For mid April to mid July 2018 I’ll be on an incredible trip with my family up the east coast of Australia. But rather than take a break from work and treat it as a holiday I’m planning to maintain most of my existing workload while on the road.
So why not just take a holiday?
The first reason is personal, if I just took a holiday I might be able to take off on such an adventure once every 10 years, but if I can integrate the living bit and the working bit properly there’s the potential to take off on similar adventures every year, or to take off on a holiday that never has to end.
The second reason is commercial, I want to better understand how embracing remote and flexible work impacts on our work and on others around us (both our families and our colleagues). We are already seeing a trend towards these types of work arrangements amongst freelancers and digital nomads and it is only a matter of time until other workers start expecting greater flexibility in how, where and when they work.
For those who are familiar with my work there are a couple of key things that I do. The first is that I’m a professional speaker. This can’t generally be done remotely so along the way I will need to get to an airport, fly to a conference somewhere in Australia or New Zealand, deliver a keynote, and then get back to the van again.
The second is that I run a program called the Digital Champions Club which involves me coaching members on identifying and implementing technology projects as well as running a quarterly face to face workshop. To conduct the coaching I will be setting up an office in my camper van. My clients are used to me coaching them over Skype, so as long as I have a quiet space and can access a decent internet connection I should be able to manage this effectively from just about anywhere.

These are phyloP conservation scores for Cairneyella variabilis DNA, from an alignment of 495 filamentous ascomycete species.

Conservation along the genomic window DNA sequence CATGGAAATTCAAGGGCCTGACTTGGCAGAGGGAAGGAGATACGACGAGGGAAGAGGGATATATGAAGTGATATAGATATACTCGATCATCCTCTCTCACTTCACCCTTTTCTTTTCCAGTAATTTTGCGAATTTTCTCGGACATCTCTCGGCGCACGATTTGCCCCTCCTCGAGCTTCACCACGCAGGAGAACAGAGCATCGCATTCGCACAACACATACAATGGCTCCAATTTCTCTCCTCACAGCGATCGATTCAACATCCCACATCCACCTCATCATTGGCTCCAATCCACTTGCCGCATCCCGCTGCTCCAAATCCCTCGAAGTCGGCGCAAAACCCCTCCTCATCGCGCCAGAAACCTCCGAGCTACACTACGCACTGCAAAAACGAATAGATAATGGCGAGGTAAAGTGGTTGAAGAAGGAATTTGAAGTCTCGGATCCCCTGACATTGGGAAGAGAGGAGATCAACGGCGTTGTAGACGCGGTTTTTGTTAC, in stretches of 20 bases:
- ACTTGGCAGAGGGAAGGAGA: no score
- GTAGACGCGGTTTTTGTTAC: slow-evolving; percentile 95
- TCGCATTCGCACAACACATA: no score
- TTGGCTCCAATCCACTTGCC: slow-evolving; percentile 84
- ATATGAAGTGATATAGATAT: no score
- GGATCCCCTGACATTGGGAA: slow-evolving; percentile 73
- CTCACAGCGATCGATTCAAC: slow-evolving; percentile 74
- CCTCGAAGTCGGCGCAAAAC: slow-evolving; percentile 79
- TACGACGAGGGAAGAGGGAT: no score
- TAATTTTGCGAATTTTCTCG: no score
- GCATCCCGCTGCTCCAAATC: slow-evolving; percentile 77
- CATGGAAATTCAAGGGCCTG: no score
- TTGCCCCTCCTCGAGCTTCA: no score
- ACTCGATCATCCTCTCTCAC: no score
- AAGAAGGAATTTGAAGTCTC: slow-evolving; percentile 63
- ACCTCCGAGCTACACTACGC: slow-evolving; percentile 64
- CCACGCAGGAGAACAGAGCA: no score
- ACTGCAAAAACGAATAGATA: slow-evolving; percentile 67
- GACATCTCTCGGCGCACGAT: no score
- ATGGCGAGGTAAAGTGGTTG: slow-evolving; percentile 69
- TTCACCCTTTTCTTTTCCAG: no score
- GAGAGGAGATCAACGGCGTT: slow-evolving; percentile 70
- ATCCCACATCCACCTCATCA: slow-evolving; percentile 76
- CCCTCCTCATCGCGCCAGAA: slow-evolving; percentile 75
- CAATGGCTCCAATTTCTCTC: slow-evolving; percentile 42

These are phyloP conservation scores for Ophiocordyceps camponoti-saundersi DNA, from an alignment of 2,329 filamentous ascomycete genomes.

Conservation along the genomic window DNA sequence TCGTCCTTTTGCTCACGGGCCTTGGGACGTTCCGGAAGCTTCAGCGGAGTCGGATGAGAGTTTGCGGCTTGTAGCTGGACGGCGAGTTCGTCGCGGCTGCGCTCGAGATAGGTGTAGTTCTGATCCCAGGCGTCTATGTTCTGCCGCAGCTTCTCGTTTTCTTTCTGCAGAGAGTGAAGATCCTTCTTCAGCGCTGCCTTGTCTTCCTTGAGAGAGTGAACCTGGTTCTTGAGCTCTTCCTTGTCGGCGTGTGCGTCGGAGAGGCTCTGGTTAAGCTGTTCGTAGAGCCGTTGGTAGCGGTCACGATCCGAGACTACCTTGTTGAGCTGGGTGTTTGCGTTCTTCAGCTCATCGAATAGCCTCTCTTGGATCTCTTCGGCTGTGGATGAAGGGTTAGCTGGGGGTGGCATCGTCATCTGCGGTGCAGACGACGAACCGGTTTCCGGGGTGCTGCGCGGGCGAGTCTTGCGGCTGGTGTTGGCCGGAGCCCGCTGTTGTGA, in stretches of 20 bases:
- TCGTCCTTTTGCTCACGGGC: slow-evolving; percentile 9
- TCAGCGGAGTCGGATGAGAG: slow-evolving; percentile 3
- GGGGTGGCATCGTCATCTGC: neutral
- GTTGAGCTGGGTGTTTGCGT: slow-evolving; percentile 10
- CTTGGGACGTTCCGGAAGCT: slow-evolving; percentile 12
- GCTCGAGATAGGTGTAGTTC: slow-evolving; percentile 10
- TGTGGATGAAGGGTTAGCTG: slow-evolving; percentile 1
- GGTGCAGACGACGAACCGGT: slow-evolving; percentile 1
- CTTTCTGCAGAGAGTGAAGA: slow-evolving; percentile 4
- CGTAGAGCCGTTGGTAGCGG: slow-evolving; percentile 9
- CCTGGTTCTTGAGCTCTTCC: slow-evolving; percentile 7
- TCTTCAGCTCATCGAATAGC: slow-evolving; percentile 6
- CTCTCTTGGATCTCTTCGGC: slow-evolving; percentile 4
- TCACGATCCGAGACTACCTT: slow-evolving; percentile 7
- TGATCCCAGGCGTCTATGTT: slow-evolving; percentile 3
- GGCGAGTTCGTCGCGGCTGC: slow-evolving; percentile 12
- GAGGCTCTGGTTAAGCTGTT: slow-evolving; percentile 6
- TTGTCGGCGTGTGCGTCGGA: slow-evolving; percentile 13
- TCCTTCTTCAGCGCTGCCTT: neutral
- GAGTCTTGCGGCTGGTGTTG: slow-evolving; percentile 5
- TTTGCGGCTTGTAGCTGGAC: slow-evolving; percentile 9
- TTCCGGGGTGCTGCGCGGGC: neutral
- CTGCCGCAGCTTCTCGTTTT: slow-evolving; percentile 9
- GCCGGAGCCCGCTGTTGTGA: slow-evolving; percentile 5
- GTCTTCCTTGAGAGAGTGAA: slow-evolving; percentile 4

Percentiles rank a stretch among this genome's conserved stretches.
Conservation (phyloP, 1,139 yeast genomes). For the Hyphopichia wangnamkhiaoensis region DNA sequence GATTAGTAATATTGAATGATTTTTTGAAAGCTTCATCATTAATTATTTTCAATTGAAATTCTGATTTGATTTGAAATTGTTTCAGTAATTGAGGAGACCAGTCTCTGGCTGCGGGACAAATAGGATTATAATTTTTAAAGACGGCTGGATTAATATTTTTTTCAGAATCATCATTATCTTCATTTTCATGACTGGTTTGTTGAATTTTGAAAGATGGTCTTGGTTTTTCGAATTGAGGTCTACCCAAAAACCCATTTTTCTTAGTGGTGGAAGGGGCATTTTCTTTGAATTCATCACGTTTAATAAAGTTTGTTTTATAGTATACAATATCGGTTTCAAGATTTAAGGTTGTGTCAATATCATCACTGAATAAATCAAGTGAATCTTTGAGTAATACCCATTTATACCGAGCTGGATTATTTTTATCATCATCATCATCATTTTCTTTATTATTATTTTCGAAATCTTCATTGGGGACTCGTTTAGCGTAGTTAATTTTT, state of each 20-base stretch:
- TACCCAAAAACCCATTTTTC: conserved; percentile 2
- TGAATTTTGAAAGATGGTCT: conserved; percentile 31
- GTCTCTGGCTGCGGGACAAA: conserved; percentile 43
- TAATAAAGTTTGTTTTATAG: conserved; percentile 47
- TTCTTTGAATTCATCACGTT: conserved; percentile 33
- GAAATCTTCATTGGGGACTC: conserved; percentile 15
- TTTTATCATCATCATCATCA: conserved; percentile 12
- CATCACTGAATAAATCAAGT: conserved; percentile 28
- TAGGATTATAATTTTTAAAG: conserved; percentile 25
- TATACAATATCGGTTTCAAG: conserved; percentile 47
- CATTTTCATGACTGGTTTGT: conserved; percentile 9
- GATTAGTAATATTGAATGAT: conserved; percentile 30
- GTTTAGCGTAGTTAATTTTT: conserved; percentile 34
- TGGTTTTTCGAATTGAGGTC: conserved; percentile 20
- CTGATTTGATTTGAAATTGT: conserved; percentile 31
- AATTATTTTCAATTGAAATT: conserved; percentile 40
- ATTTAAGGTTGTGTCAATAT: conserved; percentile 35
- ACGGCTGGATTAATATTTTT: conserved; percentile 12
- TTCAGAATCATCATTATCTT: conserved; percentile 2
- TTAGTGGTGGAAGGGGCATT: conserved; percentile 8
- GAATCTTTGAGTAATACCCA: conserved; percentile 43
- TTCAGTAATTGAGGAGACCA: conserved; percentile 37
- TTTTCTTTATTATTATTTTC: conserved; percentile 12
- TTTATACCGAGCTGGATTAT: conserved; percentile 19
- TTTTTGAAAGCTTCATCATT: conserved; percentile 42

Finally, I need to be able to maintain my relationships and help manage the members of my team. This requires weekly Skype calls, team meetings and time to contribute to our online channels.
So if this is an experiment then what does success look like? For me, success means that I can travel for three months, have a great time with my family and neither my clients nor my staff will be paying for it. This means I need to be able to give my clients an experience that is as good as (if not better) than what they would get if I was working from my office in Mount Eliza and I can’t expect my team to take on an unfair workload.
As the adventure unfolds I will be capturing what I’ve learnt in a series of blogs and videos so please check in regularly on this page or subscribe on YouTube to get the updates.